This week, Google announced a major expansion of its Daydream virtual reality platform. Daydream, currently only available on niche Android phones, is rolling out to the Samsung Galaxy S8 and S8 Plus this summer. That means that millions of smartphone owners will soon have two huge tech companies trying to sell them VR headsets.
Google is offering the $79 Daydream View, which you’ll need to launch Daydream apps on your phone. Samsung sells the $129 Gear VR, which lets you access Oculus Home, a platform created by Facebook-owned VR company Oculus. Both headsets work the same way: after you clip a phone into the headset, you can interact with VR experiences using a small handheld remote. But they look and feel very different, and each has a completely separate app ecosystem.
Unlike picking between two expensive desktop headsets like the Oculus Rift and HTC Vive, buying a mobile headset isn’t a huge investment — most of the cost is in the phone itself. Retailers and manufacturers also love offering VR headsets as sweeteners, so you may end up getting one (or maybe both) for free.
But if you’re going to buy a Gear VR or Daydream View, which one is a better use of your money? We’re here to answer that question.
You don’t want to order anything right now — it’ll likely be a couple of months at least until the update. But based on the current app ecosystem, you’ll find more to do on a Gear VR this summer, outweighing its higher price. It’s worth considering getting Daydream too, though, especially as its library expands. Keep an eye out for sales, and you may get both at a deep discount or completely free. And if you’re not wild about either one, you can hold off without feeling too much fear of missing out.
For the rationale behind this verdict, read on.
The case for Daydream
The Daydream View is $50 cheaper, for one thing. It’s more compact and less intimidating than the Gear VR, and it’s quicker and easier to insert your phone and get started. You’ll get access to YouTube VR, which is one of the default locations for posting 360-degree video. (You can access YouTube videos through Samsung’s Gear VR web browser, but it’s a lot less convenient.)
Daydream also connects you to a Google ecosystem that you’re probably already invested in. You don’t have to maintain a separate Oculus account, and Daydream lets you launch VR experiences directly from your home screen instead of going through another app. Daydream also makes it very easy to launch web-based VR experiences, and its VR version of Chrome will let you bookmark them on a desktop and come back to them later in VR.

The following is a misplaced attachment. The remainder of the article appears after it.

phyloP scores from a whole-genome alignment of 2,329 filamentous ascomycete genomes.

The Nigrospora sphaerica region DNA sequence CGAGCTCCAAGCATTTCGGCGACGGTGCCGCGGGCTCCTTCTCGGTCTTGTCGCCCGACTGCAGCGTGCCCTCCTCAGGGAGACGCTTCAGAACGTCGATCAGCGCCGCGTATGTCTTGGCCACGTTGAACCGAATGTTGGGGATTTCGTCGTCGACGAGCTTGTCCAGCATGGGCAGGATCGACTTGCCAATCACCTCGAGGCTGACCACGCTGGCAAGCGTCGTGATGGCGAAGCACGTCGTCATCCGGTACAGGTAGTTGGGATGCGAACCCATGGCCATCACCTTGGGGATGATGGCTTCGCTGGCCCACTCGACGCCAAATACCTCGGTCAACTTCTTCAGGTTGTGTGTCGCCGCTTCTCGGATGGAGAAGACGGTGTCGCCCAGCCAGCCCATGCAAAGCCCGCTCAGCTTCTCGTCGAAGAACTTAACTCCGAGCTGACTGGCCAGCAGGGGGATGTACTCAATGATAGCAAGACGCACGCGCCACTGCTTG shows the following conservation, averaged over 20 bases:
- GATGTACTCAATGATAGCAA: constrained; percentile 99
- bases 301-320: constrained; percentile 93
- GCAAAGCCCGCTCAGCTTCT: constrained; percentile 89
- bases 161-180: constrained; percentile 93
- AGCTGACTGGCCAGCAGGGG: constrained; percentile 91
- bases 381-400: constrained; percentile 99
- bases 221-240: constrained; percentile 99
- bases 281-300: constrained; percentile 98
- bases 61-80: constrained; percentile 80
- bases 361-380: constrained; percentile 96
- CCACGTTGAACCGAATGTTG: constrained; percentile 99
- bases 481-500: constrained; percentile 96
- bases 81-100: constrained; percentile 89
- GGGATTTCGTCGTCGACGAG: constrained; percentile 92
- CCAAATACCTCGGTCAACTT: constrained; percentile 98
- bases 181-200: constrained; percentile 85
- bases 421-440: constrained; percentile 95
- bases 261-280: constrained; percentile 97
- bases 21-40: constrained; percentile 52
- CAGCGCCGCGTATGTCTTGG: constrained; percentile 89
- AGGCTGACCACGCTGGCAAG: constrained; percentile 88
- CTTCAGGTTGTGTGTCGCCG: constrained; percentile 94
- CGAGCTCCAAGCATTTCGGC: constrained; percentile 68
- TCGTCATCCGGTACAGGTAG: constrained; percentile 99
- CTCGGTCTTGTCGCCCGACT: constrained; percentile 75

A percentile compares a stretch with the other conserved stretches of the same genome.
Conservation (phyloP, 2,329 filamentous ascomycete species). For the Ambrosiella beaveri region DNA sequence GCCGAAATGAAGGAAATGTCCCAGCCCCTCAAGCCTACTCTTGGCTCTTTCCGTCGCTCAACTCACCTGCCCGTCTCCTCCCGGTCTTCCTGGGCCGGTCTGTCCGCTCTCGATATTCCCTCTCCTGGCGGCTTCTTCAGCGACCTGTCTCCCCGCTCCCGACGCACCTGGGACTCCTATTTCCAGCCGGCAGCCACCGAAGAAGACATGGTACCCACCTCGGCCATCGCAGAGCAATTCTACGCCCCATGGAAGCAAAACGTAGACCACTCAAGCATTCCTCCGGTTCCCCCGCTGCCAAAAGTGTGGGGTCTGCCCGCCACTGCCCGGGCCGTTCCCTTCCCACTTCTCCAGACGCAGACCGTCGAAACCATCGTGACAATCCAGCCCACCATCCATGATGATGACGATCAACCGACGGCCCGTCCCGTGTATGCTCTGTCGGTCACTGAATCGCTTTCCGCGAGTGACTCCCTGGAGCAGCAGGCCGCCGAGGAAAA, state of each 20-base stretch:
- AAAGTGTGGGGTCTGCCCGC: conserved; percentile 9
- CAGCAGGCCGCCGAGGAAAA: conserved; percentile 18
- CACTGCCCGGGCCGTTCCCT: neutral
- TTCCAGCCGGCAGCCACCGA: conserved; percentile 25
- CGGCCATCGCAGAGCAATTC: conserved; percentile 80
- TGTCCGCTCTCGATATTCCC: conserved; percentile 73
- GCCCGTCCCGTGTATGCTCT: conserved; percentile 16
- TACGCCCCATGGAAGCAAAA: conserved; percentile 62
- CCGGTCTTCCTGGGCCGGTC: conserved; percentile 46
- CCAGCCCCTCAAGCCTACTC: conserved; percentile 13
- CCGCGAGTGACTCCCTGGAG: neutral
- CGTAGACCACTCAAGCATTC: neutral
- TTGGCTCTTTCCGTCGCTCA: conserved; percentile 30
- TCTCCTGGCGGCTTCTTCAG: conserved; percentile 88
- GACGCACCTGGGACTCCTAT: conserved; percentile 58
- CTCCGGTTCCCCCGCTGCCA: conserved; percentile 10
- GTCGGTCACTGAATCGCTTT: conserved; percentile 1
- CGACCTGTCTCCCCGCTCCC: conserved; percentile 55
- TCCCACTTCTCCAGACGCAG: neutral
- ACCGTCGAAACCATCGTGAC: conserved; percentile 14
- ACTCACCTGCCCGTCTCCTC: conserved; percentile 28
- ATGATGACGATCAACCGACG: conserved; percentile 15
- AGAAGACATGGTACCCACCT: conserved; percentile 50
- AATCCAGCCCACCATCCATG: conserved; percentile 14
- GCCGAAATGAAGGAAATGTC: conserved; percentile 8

The case for Gear VR
Games and apps. Daydream boasts of its fast-growing catalog, but it’s still small compared to the Gear VR’s offerings, and it’s unlikely to reach parity by this summer. While it doesn’t have YouTube, there is a Facebook 360-degree video app. And unsurprisingly for a Facebook-owned company, Oculus has a more robust social environment so far, with shared rooms and unusually cool avatars.
The Gear VR hardware also has benefits. Its straps are less elegant but fit on your head more snugly, and it’s got a focus dial for different pupil distances, which can make the image clearer for some people. Its side trackpad also offers a failsafe if your controller runs out of battery, an issue I’ve had with the rechargeable Daydream remote.
The Gear VR isn’t an intrinsically better product or platform, but for now, you’ll find more to do on it, unless you’re specifically invested in YouTube’s 360-degree video. When you’re in a price range between “impulse purchase” and “major investment,” it’s worth paying more for something that will likely get the most use in the short term.
Google Daydream and Gear VR: what apps should you try?
|Category||Daydream View||Gear VR||Both|
|Category||Daydream View||Gear VR||Both|
|360-degree video||Youtube||Facebook 360||Jaunt, Within, NextVR|
|2D video||Google Play Movies, HBO Now||Oculus Cinema||Netflix, Hulu|
|Web browser||Chrome VR||Oculus browser, Samsung Internet|
|Social experience||Group YouTube sessions||Oculus Rooms||AltspaceVR, vTime|
|Games||Virtual Virtual Reality, SculptVR, Need for Speed: No Limits VR||Dead Secret, Minecraft, Rangi, Esper, Dead Secret, Hitman Go VR||Keep Talking and Nobody Explodes, EVE: Gunjack, Wands|
|Total apps, May 2017||153||772|
The case for neither
Mobile VR headsets are primarily entertainment devices, not vital productivity tools. And the entertainment they offer is fun, but it’s less sophisticated than what you’ll find on more mature mediums, and there’s not nearly as much of it. One of the most popular kinds of content — 360-degree video — is available outside VR, too.
Mobile VR headsets are also less comfortable than desktop ones, because you’re putting the weight of an entire phone on the front of your face. The controllers work impressively well considering the technical challenges involved, but they provide a limited range of motion.
I’d encourage anyone who’s interested in VR and has a Galaxy S8 to get a mobile headset. But it won’t hurt to wait a year or two and see how things develop. Google just opened submissions for Daydream’s Google Play section a few months ago, so the app selection may look very different by then. Besides, in the next generation of VR, the best mobile headsets might not even need phones.